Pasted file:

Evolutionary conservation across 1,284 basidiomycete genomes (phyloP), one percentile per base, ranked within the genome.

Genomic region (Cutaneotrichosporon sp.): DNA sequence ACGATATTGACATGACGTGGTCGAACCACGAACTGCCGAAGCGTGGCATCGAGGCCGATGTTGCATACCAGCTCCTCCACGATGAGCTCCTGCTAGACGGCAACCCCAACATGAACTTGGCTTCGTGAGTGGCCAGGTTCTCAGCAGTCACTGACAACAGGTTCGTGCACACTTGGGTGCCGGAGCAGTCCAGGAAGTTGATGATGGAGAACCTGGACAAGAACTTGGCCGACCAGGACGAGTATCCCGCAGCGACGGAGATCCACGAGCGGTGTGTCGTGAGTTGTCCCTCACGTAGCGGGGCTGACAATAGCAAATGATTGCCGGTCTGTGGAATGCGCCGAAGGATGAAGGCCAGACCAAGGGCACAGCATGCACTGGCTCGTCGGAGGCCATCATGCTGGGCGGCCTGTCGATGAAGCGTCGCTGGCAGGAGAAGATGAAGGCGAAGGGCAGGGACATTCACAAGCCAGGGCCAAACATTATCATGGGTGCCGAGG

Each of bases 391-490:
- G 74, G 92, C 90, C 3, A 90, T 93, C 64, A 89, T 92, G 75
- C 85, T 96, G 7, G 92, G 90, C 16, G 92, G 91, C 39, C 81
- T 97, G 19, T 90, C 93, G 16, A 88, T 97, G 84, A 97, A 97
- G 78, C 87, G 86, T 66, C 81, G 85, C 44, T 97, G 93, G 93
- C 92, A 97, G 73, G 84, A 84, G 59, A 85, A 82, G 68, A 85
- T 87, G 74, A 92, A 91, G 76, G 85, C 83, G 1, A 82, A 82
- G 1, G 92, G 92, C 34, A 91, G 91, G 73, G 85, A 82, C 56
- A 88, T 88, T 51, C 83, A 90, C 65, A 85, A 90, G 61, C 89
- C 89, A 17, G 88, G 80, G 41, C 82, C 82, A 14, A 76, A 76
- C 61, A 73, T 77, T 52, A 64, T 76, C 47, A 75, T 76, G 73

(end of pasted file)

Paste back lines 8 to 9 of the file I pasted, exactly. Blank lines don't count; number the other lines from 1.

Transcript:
- C 92, A 97, G 73, G 84, A 84, G 59, A 85, A 82, G 68, A 85
- T 87, G 74, A 92, A 91, G 76, G 85, C 83, G 1, A 82, A 82